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School is Physically Closed – But Learning is On. Does FFCRA Leave Apply?

The Families First Coronavirus Response Act (FFCRA) requires covered employers – those with 500 or fewer employees – to provide eligible employees with up to two weeks of paid sick leave and up to twelve weeks (ten of which are paid) of expanded family and medical leave for specific coronavirus related issues. Included is leave for employees if they are unable to work or telework due to a need to care for their child whose school or place of care is closed due to COVID-19 related reasons.[1] However, what is considered “closed” for purposes of the law? What if school will resume but be completely or partially virtual?

The Department of Labor has provided an answer. If a school or place of care has moved online – where children are expected to complete assignments at home – then it is indeed considered “closed” for purposes of the FFCRA, and employers are required to provide leave to eligible employees. Employees must provide an explanation for the reason for leave; for purposes of a school or daycare closing this includes the name of the child, the name of the school, and a statement that no other suitable person is available to care for the child.[2]

Under rules governing certain other labor laws, school is considered open and in session even if it is being taught virtually. For purposes of the FFCRA, however, an employee will qualify for leave because the physical location where the child receives instruction is closed, even where some or all instruction is being provided online.  

Importantly, the IRS will consider the documentation sufficient to substantiate the employer’s eligibility for the tax credits if the documents indicate that the school is closed only physically but is still in session. The IRS has provided the following instruction with respect to the documentation needed for this type of leave request:

In the case of a leave request based on a school closing or child care provider unavailability, the statement from the employee should include the name and age of the child (or children) to be cared for, the name of the school that has closed or place of care that is unavailable, and a representation that no other person will be providing care for the child during the period for which the employee is receiving family medical leave and, with respect to the employee’s inability to work or telework because of a need to provide care for a child older than fourteen during daylight hours, a statement that special circumstances exist requiring the employee to provide care.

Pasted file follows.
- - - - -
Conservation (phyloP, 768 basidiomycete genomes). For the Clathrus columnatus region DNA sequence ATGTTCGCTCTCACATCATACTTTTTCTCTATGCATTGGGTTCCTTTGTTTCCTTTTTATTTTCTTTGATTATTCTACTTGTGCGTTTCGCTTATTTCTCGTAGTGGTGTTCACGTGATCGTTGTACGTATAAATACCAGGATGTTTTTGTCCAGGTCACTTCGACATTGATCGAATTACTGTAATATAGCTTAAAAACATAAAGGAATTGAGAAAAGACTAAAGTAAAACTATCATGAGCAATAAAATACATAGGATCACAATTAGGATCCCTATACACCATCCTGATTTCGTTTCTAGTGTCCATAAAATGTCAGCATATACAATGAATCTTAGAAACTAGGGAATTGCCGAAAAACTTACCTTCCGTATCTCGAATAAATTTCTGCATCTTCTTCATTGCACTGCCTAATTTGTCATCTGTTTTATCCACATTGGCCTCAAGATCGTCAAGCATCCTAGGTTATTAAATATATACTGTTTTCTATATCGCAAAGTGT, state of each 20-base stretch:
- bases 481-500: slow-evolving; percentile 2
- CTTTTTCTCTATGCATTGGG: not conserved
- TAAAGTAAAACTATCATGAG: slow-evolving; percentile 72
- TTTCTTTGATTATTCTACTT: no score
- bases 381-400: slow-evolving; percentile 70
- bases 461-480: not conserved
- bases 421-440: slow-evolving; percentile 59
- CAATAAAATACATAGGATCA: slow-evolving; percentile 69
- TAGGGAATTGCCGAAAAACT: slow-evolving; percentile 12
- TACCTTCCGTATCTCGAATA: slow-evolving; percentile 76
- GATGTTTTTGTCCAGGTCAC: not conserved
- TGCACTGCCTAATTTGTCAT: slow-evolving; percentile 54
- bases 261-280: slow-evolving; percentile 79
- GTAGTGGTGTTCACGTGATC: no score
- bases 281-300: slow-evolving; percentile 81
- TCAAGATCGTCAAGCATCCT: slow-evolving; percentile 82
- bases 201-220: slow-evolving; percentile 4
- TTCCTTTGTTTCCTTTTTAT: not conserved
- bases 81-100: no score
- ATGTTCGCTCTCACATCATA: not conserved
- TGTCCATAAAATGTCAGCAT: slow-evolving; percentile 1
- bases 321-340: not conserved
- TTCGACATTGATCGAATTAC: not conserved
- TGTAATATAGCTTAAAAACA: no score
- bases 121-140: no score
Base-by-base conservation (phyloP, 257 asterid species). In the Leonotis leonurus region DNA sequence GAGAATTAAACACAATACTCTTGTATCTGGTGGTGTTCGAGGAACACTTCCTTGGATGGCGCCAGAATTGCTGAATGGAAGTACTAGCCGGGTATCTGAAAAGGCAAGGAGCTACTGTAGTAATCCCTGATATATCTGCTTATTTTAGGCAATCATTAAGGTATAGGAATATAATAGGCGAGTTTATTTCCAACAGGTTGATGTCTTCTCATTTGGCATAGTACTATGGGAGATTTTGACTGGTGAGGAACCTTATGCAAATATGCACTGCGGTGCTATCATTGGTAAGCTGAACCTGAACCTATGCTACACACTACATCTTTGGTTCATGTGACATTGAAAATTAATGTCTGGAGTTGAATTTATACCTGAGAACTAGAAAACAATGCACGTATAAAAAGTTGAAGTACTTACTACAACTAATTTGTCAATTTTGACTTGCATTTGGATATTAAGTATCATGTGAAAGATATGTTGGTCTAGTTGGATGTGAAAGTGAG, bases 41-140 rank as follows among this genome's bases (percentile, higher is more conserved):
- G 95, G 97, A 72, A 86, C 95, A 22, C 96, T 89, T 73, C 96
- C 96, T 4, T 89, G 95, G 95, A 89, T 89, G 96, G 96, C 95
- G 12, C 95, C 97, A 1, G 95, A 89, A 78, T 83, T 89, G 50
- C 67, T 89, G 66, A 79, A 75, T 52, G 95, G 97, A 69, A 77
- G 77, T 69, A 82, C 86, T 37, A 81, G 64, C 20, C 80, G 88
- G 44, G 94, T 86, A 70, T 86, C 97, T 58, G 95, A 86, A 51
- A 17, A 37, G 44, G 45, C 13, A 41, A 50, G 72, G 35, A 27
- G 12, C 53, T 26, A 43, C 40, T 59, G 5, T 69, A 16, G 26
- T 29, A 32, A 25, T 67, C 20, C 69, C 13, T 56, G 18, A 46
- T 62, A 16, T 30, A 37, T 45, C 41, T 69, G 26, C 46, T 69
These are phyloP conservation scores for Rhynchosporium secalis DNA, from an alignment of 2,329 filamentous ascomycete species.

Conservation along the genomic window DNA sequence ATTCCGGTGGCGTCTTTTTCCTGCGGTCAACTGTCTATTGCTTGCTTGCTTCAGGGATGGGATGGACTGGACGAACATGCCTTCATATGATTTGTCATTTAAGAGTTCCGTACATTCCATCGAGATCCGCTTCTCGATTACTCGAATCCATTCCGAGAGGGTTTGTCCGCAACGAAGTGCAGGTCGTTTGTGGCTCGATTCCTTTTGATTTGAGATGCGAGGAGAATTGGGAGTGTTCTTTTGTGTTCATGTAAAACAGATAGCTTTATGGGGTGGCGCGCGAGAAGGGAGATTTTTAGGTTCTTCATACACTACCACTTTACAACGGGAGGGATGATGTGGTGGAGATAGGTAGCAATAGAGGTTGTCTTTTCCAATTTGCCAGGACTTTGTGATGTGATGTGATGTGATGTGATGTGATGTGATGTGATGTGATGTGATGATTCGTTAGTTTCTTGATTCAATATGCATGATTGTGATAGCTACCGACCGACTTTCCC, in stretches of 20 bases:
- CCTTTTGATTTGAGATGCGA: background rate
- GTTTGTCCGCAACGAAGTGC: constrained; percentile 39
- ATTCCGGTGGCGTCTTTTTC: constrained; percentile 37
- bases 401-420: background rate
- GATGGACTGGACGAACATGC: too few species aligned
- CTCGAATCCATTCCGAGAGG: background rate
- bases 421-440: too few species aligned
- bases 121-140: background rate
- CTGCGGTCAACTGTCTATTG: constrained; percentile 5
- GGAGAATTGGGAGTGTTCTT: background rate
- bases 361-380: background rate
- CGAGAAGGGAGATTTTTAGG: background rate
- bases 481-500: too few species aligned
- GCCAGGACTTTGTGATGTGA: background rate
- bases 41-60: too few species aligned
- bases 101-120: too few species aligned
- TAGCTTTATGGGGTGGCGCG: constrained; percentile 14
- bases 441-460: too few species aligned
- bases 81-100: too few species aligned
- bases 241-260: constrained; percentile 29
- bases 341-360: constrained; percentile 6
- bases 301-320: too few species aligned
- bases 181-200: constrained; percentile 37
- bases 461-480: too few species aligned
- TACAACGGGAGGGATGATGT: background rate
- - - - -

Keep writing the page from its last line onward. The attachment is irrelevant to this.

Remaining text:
Finally, employers should take note that even where an employee has been working remotely despite having his or her child at home over the summer does not mean that the employee cannot now take leave as schools resume virtual learning. As the DOL explains, there may be many different legitimate reasons an employee did not take leave previously, but now will seek to do so. “While you may ask the employee to note any changed circumstances in his or her statement as part of explaining why the employee is unable to work, you should exercise caution in doing, lest it increase the likelihood that any decision denying leave based on that information is a prohibited act.”

[1] 29 C.F.R. § 826.20(a)(v)(b).

[2] 29 C.F.R. § 826.100(e).

© Polsinelli PC, Polsinelli LLP in CaliforniaNational Law Review, Volume X, Number 217


About this Author

Mary Kathryn Curry, labor and employment lawyer, polsinelli, law firm

Mary Curry is dedicated to helping clients efficiently and effectively address their litigation needs. As a member of the firm's Labor and Employment practice, Mary represents employers across a variety of industries. She has extensive experience working on employment related cases, from wage and hour matters, discrimination and harassment claims, as well as E.R.I.S.A. and administrative actions. Her experience litigating employment-related cases in federal and state courts, as well as administrative agencies has sharpened her ability to provide effective, accurate...